Welfare Science Program at the Toronto Zoo
Vision:Excellence in animal welfare is the foundation for everything we do
Mission:Providing an integrated, comprehensive, and continually evolving science based welfare program to ensure the wellbeing of all animals in our care
At your Toronto Zoo, we care about our animals. We value them and care for them; they are the basis of our wildlife conservation and public education efforts and their wellbeing is our priority.
Animal welfare encompasses many different definitions and subjects. It is the protection of the health and wellbeing of animals but also how an animal is coping with the conditions in which it lives. The Association of Zoos and Aquariums (AZA) defines animal welfare as an animal’s collective physical and mental state over a period of time and is measured on a continuum of good to poor. It is also important to note that there is a difference between animal welfare and animal rights, as animal welfare is measurable whereas animal rights are a personal belief. At the root of all the definitions, an animal experiences good welfare if it is free from pain, stress or discomfort, is well nourished, comfortable, safe, and can perform natural behaviours.
According to the AZA and the World Association of Zoos and Aquariums (WAZA), accredited zoos and aquariums operate based on three core principles: animal welfare, safety, and guest engagement. While conservation of wildlife is the core purpose of leading zoos and aquariums, seeking to achieve positive animal welfare states is a core activity. Excellence in animal welfare is the underlying foundation on which all standards and practices are premised and developed.
In line with the 4-cares (our animals, our team, our guests, our community) framework of the Toronto Zoo Strategic Plan, and part of the Saving Wildlife priority ‘providing excellent animal care’, the Toronto Zoo affirms that the welfare of our animals is afforded the utmost precedence throughout our institution and in all our operations. Animal welfare overrides all other criteria for keeping animals at the Zoo.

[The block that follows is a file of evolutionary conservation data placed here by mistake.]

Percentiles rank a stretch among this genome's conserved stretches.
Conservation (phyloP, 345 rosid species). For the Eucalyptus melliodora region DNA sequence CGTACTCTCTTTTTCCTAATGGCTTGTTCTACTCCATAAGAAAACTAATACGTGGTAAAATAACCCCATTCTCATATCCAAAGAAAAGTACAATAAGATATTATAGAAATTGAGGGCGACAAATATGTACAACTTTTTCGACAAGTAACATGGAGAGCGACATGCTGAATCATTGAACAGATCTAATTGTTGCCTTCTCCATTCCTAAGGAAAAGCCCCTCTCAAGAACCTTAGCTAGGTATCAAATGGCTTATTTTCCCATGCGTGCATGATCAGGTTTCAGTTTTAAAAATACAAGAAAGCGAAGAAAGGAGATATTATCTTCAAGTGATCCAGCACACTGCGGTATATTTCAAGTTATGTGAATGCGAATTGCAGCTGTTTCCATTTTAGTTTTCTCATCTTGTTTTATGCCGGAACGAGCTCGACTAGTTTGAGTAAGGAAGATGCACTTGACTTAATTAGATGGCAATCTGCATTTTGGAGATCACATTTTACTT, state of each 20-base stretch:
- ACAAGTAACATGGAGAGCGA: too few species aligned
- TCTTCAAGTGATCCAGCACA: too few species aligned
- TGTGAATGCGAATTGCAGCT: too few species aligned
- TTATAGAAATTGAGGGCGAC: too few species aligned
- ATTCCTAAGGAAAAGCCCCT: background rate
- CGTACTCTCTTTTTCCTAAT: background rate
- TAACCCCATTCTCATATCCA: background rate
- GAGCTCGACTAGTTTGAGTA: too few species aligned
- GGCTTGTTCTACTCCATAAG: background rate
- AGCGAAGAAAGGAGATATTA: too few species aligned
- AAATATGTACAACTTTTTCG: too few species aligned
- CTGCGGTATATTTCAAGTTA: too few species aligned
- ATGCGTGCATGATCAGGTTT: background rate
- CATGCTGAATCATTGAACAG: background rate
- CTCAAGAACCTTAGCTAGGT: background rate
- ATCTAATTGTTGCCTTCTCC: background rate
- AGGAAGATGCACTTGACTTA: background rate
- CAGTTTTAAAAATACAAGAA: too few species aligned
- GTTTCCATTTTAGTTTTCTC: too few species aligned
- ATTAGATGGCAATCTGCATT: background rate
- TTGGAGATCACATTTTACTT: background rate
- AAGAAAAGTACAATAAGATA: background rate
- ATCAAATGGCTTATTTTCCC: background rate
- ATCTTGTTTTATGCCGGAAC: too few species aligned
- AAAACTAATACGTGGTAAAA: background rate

The Toronto Zoo Welfare Science Program is comprehensive, proactive, evidence-based, and incorporates animal welfare as a decision-making filter for all Zoo activities, projects, events and initiatives. The Toronto Zoo is committed to the highest animal welfare standards and strives to exceed standards for the overall wellbeing of all animals in our care. The Zoo ensures compliance with all government and industry legislation to support compassion and respect for all wildlife.
The Toronto Zoo is a recognized centre of excellence for animal care and positions itself as a leader in animal welfare expertise. The Zoo carries out conservation and animal welfare research and continues to collaborate/partner with universities, research bodies and other zoological institutions to improve animal welfare understanding and promote positive welfare states in all species. As we learn more about the importance of the individual animal’s experiences, physical health, behavioural health, and overall environment, we are challenged to find ways to assess the comprehensive welfare of animals on a consistent basis and ensure that animals residing in our care are given every opportunity to thrive.
Using the 5 Welfare Domains/5 Opportunities to Thrive, as our framework:
Nutrition – a species suitable diet provided in a way that ensures physical and mental health
Environment – opportunities to self-maintain and promote comfort
Health – access to a wellness program, rapid diagnosis and treatment
Behaviour – social opportunities and provision for species appropriate and diverse behaviours
Mental domains - choice and control
We have implemented an Animal Welfare Assessment process, with various inputs and outputs to assess animals, for all taxa, at the Toronto Zoo. This includes a team of experienced staff to conduct formal evaluations to get a better understanding of an animal’s overall welfare. This includes looking at natural and individual history, all the facilities, resources, programs, and procedures that go into keeping animals in our care.
We are conducting Quality of Life Checklists for geriatric animals. This is an aged animal assessment to monitor animals over time and will be performed every 6-12 months (or more depending on the individual animal’s needs) to document if there is a decline in health and welfare. As with humans, older animals require special care and adjustments to their environment to ensure their overall wellbeing.
Education is a key part of animal welfare and includes an increased level of staff and volunteer understanding of and proficiency in animal welfare science and best practices. This includes training sessions for all departments in the Zoo and mandatory welfare modules for all who work on site including staff, volunteers, service providers, and contractors to ensure that everyone understands the importance and complexity of animal welfare and their role in ensuring the best welfare for all of our animals. This develops a culture of welfare advocacy.
The Toronto Zoo Animal Welfare Science Program demonstrates our commitment to the animals we care so much about. Animals that demonstrate positive effective states instill respect and wonder, Zoo staff telling the stories of the animals can connect everyone in personal ways that can change how we think about the natural world and the importance of conservation and what we all need to do to save species!